Sunday 6 May 2018

Perseverance Pays Off....

With a little help from a friend

Mrs S has gotten a little "miffed" the last week or so! In fact so "miffed" that the whiplash tongue was fully unleashed upon my person and quite a lot of Whack! Ouch!'s rained down on me! The reason for her ever-increasing ire? I might have "ahem" had a "little" splurge in the purchasing department. The cascade of new deliveries that arrived within a short period of time led her to ask me whether we had a) any money left at all? and 2) where I was going to put all of these new deliveries? It is true that my study currently looks like a bomb has gone off in it with puzzles and paperwork and journals absolutely everywhere with no obvious place for them to go. My big plan is a nice big set of display cabinets in a spare room - I have clocked what I need from Ikea and am ready to purchase them to solve ALL my problems!

Mrs S then questioned my puzzle manhood by asking whether I had solved all of the ones I had and then taunting me that I should go back to my unsolved ones and not buy any new ones! I sheepishly admitted that there were quite a few that I had not solved in several years despite many many attempts. I do keep returning to most of them and occasionally do manage to solve one. Here is a tale of one such event which occurred just this weekend.

Nearly a year ago (June 2017) the "Published professor of wood", Brian Menold, made a fabulous design from Christophe Lohe called Trenta. My copy was made with an Ash frame and gorgeous Mahogany pieces. When it arrived, there were 2 pieces held captive and the aim was to insert the third piece inside. "How hard can this be?" I thought to myself. and proceded to play with it and despite many weeks of play, failed completely! The 2 pieces in the frame are pretty loose and at least one rotation may have occurred during my fiddling. This was definitely NOT part of the solution and I might have rendered it unsolvable in the process. Every few weeks I would pick it up and play again with no result. A few people, including the great designer, noticed this puzzle sitting in my "currently playing with" pile in the living room next to my chair. Contributing to the mess, Mrs S would say with a laser burning stare!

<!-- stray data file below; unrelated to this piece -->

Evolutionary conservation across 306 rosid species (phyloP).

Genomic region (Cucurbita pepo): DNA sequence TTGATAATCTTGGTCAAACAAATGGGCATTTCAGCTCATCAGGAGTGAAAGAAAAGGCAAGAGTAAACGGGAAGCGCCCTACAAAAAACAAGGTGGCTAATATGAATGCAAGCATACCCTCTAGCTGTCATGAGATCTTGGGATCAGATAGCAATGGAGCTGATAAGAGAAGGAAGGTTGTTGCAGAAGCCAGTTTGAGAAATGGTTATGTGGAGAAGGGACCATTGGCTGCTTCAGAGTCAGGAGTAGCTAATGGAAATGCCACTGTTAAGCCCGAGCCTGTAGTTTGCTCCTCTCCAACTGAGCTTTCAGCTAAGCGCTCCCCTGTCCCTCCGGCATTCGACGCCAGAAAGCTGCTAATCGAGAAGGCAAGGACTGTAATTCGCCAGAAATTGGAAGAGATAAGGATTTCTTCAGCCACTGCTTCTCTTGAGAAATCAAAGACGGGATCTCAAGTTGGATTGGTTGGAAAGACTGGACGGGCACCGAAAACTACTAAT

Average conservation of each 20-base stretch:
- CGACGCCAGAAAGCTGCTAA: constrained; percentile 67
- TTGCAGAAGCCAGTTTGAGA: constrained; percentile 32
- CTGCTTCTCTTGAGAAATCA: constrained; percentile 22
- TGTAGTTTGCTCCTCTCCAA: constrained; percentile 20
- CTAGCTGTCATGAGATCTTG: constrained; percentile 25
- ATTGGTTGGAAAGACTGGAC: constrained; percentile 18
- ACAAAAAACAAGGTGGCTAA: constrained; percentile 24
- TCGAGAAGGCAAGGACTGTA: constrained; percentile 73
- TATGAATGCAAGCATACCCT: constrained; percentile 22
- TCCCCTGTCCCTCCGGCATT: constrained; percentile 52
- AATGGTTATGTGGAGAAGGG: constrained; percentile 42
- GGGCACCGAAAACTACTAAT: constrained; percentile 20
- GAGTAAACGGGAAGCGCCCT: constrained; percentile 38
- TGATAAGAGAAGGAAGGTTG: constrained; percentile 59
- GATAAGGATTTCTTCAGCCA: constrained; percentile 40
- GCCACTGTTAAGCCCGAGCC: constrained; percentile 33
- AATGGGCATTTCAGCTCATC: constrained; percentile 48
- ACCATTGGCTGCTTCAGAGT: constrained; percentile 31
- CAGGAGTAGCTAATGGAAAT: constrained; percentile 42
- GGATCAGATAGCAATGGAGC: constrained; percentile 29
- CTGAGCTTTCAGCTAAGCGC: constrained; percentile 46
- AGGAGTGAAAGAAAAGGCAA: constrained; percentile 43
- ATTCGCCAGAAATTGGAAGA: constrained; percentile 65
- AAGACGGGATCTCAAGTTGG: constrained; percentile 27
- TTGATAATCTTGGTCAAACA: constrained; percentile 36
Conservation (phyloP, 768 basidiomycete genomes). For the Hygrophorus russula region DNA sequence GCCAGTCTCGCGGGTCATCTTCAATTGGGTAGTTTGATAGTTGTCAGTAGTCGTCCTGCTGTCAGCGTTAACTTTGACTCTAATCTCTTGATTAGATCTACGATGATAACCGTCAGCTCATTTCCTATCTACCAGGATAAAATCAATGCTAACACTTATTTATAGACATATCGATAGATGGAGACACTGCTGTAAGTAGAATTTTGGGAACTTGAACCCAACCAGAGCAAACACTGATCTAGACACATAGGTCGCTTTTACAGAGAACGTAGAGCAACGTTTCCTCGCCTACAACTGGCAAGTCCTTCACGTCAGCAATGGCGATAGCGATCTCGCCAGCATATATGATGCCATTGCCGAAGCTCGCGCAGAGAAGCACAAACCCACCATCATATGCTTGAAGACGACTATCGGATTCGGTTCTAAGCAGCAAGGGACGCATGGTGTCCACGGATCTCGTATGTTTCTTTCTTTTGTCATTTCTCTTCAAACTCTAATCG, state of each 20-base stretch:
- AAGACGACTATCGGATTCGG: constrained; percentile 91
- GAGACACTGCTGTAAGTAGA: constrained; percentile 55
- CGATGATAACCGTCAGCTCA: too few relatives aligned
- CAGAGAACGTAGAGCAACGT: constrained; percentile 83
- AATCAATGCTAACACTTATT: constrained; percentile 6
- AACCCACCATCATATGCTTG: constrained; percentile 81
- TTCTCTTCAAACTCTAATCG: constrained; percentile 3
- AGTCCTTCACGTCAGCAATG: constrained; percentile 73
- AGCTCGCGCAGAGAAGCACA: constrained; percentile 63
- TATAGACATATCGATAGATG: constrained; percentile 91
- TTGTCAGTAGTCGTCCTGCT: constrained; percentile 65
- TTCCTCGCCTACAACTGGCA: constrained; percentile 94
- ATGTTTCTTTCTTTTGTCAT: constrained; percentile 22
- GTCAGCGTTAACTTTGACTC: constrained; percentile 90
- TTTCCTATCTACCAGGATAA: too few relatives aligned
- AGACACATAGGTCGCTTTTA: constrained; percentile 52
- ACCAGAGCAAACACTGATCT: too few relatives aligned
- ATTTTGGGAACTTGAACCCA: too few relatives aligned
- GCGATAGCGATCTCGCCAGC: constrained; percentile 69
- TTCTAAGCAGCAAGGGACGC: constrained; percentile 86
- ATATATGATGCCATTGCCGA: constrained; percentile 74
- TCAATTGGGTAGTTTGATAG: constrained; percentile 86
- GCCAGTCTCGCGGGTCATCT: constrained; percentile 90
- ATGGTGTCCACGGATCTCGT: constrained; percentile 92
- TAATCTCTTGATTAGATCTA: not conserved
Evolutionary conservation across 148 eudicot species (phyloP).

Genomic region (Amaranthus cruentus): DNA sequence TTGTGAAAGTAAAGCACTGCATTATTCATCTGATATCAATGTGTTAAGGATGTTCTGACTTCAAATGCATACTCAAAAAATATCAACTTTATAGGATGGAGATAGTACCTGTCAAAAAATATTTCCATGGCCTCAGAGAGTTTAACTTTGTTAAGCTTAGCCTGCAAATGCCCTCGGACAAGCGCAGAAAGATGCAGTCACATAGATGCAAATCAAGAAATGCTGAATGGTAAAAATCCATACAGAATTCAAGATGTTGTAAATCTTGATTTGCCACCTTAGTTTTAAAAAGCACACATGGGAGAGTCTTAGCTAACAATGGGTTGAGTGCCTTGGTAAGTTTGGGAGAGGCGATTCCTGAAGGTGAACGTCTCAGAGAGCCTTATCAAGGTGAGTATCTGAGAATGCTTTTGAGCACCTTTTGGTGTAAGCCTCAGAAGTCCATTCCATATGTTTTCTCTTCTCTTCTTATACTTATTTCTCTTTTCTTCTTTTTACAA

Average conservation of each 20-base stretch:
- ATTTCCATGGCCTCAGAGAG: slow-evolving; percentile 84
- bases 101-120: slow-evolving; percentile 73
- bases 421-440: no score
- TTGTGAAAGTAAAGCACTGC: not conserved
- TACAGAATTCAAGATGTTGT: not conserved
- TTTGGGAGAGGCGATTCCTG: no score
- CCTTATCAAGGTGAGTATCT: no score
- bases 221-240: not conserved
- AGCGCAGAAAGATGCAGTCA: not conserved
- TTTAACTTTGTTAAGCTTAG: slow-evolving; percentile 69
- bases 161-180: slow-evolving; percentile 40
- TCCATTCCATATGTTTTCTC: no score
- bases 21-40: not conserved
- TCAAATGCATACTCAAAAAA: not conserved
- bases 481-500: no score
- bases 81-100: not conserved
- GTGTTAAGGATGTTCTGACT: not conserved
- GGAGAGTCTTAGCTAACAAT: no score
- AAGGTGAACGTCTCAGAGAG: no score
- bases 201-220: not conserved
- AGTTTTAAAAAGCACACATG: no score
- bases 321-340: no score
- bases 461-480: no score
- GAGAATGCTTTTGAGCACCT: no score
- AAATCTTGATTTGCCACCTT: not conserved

Over the year, I have communicated with Chris and he has offered lots of encouragement and even suggested I send it to him to assemble so that I can proceed with it as a disassembly puzzle. Each time I have held off as I wanted to keep working on it. I was really amazed when he informed me that a friend of ours had even worked out a way using rotations to actually remove the captive pieces from the frame completely - however, I didn't dare try that at that time. Recently we have collaborated to purchase a bunch of puzzles from Aaron Wang (yes, I cannot resist good wire). He also sent me a few new ones from Bernhard and amongst them was a few gifts - a new prototype and a 3D printed version of Trenta in the assembled state for me to play with.

New wire from Aaron
New toys (incl Trenta)
From Bernhard
At last, I might have a chance to finally solve Trenta and in the process start to get Mrs S off my back! Whack! Ouch! Sorry dear. I did have a quick comparison of my copy with the one from Chris and realised that I had completely "buggered up" the start position and it was no wonder I had completely failed!

It was quite obvious that something was very wrong with my copy!
I proceded with a complete disassembly of mine: